What business are retailers in: selling more stuff or helping people choose their lifestyles?

Patagonia announced a radical idea recently: at the point of purchase they will ask customers if they really, really need that jacket / jumper / pair of shoes. Other retailers may react in disbelief. But it makes me ask: what business are retailers in: selling more stuff or helping people choose their lifestyles?

From the niche and radical shores of retailing comes an intriguing idea. According to a friend, at a recent textile conference in New York Patagonia, the outdoor apparel and gear company, announced they would ask customers  if they really, really needed that jacket / jumper / pair of shoes. For Patagonia this is part of innovating a more sustainable business model, which includes take-back programmes and more (again, according to what my friend heard at the conference).

I mentioned this to one of my retail partners. They went all Yes, Minister. “That’s a very…interesting idea,” they managed, a little shocked.

Of course, Patagonia is a company built on sustainability. Challenging their customers is a natural extension of their brand. It reinforces their difference. Although it may stop a few sales, I’m willing to bet it will drive more loyalty amongst their customer segments – very useful when other companies are trying to steal their green clothes, as it were.

But it did make me wonder: what business are retailers in? This was the question Theodore Levitt asked in 1960 in a Harvard Business Review article called Marketing Myopia (requires subscription).  Famously, he gave the example of the railroads:

The railroads did not stop growing because the need for passenger and freight transportation declined. That grew. The railroads are in trouble today not because that need was filled by others (cars, trucks, airplanes, and even telephones) but because it was not filled by the railroads themselves. They let others take customers away from them because they assumed themselves to be in the railroad business rather than in the transportation business. The reason they defined their industry incorrectly was that they were railroad oriented instead of transportation oriented; they were product oriented instead of customer oriented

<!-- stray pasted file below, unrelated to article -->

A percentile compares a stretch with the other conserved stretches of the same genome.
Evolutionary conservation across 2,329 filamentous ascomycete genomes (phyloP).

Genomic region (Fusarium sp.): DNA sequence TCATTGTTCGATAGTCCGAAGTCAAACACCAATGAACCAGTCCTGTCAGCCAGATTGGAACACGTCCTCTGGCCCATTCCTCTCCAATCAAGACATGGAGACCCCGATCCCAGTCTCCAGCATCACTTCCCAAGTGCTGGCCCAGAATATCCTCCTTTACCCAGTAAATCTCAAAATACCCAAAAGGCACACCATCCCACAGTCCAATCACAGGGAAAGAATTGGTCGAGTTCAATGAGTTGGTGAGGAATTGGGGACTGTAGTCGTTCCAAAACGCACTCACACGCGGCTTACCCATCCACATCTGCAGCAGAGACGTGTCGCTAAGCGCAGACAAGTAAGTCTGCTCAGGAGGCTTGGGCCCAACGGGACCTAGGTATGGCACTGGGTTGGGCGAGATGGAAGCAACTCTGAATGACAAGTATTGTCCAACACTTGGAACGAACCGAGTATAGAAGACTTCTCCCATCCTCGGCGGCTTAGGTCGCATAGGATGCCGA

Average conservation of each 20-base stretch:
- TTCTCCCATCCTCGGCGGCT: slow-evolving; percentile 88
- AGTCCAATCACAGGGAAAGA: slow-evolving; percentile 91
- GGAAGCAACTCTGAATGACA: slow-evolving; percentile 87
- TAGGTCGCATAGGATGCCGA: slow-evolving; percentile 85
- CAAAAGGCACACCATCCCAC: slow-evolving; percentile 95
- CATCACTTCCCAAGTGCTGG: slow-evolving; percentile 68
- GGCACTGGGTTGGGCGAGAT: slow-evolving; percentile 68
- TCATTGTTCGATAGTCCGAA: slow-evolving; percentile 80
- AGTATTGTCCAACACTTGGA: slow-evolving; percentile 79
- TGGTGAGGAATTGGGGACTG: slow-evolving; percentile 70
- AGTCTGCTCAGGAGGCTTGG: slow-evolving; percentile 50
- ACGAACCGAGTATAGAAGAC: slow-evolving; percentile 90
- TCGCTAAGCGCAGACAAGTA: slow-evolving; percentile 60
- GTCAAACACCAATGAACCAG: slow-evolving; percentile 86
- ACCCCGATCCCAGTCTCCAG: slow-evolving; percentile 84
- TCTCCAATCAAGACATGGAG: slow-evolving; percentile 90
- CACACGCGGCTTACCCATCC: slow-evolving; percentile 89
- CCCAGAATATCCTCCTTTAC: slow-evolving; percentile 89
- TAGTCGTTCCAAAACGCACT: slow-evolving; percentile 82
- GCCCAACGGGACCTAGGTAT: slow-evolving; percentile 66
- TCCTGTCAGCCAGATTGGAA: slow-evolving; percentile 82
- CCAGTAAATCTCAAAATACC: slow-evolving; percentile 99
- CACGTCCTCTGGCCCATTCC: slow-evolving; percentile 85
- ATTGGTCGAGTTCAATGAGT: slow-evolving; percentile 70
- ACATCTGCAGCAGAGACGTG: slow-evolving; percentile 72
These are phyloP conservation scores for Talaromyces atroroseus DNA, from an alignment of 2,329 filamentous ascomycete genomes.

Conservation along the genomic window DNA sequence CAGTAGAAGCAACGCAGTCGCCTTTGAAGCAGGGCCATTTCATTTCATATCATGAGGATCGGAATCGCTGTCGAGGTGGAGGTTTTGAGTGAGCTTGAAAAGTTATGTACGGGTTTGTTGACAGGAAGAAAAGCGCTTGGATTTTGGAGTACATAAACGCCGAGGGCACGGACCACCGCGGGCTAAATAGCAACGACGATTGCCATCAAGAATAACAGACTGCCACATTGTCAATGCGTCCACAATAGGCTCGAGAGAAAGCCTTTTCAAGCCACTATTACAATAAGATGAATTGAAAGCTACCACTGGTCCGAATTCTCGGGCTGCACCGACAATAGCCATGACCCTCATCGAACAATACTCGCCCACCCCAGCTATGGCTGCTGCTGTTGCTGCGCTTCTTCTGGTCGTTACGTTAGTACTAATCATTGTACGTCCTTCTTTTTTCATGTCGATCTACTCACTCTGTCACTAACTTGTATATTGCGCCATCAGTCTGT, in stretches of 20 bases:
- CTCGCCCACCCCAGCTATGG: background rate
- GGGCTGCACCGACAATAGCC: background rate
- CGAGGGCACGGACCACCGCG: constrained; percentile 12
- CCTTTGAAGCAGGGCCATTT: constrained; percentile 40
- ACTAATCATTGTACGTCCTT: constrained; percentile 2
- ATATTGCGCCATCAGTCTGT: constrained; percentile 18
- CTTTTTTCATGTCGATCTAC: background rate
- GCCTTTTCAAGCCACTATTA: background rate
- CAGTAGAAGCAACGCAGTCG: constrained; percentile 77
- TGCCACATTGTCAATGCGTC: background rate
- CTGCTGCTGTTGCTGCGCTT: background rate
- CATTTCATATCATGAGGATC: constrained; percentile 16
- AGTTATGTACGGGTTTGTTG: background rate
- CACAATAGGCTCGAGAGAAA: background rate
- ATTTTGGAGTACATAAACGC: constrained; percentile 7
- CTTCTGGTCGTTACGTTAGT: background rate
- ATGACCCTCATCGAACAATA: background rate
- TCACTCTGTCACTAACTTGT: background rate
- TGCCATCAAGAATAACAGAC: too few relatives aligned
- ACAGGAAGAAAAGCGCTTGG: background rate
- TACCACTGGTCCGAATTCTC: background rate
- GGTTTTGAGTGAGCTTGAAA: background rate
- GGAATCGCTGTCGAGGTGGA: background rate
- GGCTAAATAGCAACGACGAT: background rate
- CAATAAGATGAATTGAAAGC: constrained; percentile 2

The more pertinent example is Henry Ford:

We think he was able to cut his selling price and therefore sell millions of $500 cars because his invention of the assembly line had reduced the costs. Actually, he invented the assembly line because he had concluded that at $500 he could sell millions of cars. Mass production was the result, not the cause, of his low prices.

And the prescription is precise, and very relevant to Patagonia’s position (emphasis added):

The entire corporation must be viewed as a customer-creating and customer-satisfying organism. Management must think of itself not as producing products but as providing customer-creating value satisfactions.

There’s lots of evidence that simply having more stuff doesn’t make you more happy. At some level, many of us know this. Seen in this light, Patagonia is providing a service: helping the customer make better lifestyle choices. Sometimes those choices are about not buying an extra pair of shoes, but feeling good about it – and then felling good about Patagonia.

What about other retailers? Often their profit formula is all about volume and velocity: sell as much as possible as quickly as possible. They think they are in the business of selling more stuff.

Does that meet Levitt’s prescription of creating and satisfying customers? It has done, and almost certainly will do in emerging markets. But, in more mature economies where the already-rich (by global standards) have more stuff than they need? Retailers profit formulae just create consumers who believe they will be satisfied by consuming more, but are then disappointed.

What if retailers redefined the business they are in as helping customers choose their lifestyles, or something? They could provide customer-creating value satisfactions by making the ‘good life’ easy, fashionable, affordable and desirable. If that sounds like pie in the sky, read this quote of recent interview with Sir Terry Leahy, the outgoing Tesco CEO and retailer par excellence:

“The one thing I have come to understand is that people have this universal desire for a better life, and you are not going to stop that. The only chance we have got is to let people fulfil that desire, but in a sustainable way… You have got to work with the grain of human nature…We must make green easy, fashionable, affordable and desirable.”

Tesco and Patagonia together on the radical shores of retailing? Don’t hold your breath, but don’t be surprised either.

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